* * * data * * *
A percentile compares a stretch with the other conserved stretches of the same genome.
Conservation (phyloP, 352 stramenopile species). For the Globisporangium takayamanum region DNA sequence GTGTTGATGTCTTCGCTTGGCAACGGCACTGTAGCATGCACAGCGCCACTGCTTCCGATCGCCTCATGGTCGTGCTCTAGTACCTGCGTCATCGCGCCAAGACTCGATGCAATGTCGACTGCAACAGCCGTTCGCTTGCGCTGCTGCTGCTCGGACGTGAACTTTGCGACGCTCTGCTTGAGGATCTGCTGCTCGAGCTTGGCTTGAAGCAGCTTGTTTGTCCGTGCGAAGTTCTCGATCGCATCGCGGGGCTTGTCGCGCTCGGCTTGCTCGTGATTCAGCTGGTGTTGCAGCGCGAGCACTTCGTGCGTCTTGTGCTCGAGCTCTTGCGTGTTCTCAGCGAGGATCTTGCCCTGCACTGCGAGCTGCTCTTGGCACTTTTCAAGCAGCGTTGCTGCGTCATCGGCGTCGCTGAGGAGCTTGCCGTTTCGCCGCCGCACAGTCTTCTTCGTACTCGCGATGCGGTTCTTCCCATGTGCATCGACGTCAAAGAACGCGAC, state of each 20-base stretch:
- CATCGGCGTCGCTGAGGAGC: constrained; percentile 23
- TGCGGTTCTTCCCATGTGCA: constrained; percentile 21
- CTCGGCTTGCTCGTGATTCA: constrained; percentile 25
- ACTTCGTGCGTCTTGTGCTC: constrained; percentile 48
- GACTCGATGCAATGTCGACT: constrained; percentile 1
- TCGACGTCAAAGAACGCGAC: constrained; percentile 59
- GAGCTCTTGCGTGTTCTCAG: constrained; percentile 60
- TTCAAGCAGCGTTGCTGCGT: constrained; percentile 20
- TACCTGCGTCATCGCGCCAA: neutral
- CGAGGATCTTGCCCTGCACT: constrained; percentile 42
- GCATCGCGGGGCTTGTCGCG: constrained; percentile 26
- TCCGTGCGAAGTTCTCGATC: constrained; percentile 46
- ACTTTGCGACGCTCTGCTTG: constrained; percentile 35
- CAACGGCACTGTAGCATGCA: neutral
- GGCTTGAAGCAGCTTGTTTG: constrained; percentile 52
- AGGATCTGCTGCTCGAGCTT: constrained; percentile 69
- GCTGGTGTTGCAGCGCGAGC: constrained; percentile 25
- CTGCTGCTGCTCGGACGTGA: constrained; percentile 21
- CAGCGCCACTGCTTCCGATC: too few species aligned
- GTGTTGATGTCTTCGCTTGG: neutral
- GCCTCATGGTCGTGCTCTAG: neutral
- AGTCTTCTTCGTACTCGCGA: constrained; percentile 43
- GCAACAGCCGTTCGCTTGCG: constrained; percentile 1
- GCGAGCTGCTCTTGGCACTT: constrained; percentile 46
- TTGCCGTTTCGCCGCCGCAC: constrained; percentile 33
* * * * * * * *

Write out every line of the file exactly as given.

A percentile compares a stretch with the other conserved stretches of the same genome.
Conservation (phyloP, 352 stramenopile species). For the Globisporangium takayamanum region DNA sequence GTGTTGATGTCTTCGCTTGGCAACGGCACTGTAGCATGCACAGCGCCACTGCTTCCGATCGCCTCATGGTCGTGCTCTAGTACCTGCGTCATCGCGCCAAGACTCGATGCAATGTCGACTGCAACAGCCGTTCGCTTGCGCTGCTGCTGCTCGGACGTGAACTTTGCGACGCTCTGCTTGAGGATCTGCTGCTCGAGCTTGGCTTGAAGCAGCTTGTTTGTCCGTGCGAAGTTCTCGATCGCATCGCGGGGCTTGTCGCGCTCGGCTTGCTCGTGATTCAGCTGGTGTTGCAGCGCGAGCACTTCGTGCGTCTTGTGCTCGAGCTCTTGCGTGTTCTCAGCGAGGATCTTGCCCTGCACTGCGAGCTGCTCTTGGCACTTTTCAAGCAGCGTTGCTGCGTCATCGGCGTCGCTGAGGAGCTTGCCGTTTCGCCGCCGCACAGTCTTCTTCGTACTCGCGATGCGGTTCTTCCCATGTGCATCGACGTCAAAGAACGCGAC, state of each 20-base stretch:
- CATCGGCGTCGCTGAGGAGC: constrained; percentile 23
- TGCGGTTCTTCCCATGTGCA: constrained; percentile 21
- CTCGGCTTGCTCGTGATTCA: constrained; percentile 25
- ACTTCGTGCGTCTTGTGCTC: constrained; percentile 48
- GACTCGATGCAATGTCGACT: constrained; percentile 1
- TCGACGTCAAAGAACGCGAC: constrained; percentile 59
- GAGCTCTTGCGTGTTCTCAG: constrained; percentile 60
- TTCAAGCAGCGTTGCTGCGT: constrained; percentile 20
- TACCTGCGTCATCGCGCCAA: neutral
- CGAGGATCTTGCCCTGCACT: constrained; percentile 42
- GCATCGCGGGGCTTGTCGCG: constrained; percentile 26
- TCCGTGCGAAGTTCTCGATC: constrained; percentile 46
- ACTTTGCGACGCTCTGCTTG: constrained; percentile 35
- CAACGGCACTGTAGCATGCA: neutral
- GGCTTGAAGCAGCTTGTTTG: constrained; percentile 52
- AGGATCTGCTGCTCGAGCTT: constrained; percentile 69
- GCTGGTGTTGCAGCGCGAGC: constrained; percentile 25
- CTGCTGCTGCTCGGACGTGA: constrained; percentile 21
- CAGCGCCACTGCTTCCGATC: too few species aligned
- GTGTTGATGTCTTCGCTTGG: neutral
- GCCTCATGGTCGTGCTCTAG: neutral
- AGTCTTCTTCGTACTCGCGA: constrained; percentile 43
- GCAACAGCCGTTCGCTTGCG: constrained; percentile 1
- GCGAGCTGCTCTTGGCACTT: constrained; percentile 46
- TTGCCGTTTCGCCGCCGCAC: constrained; percentile 33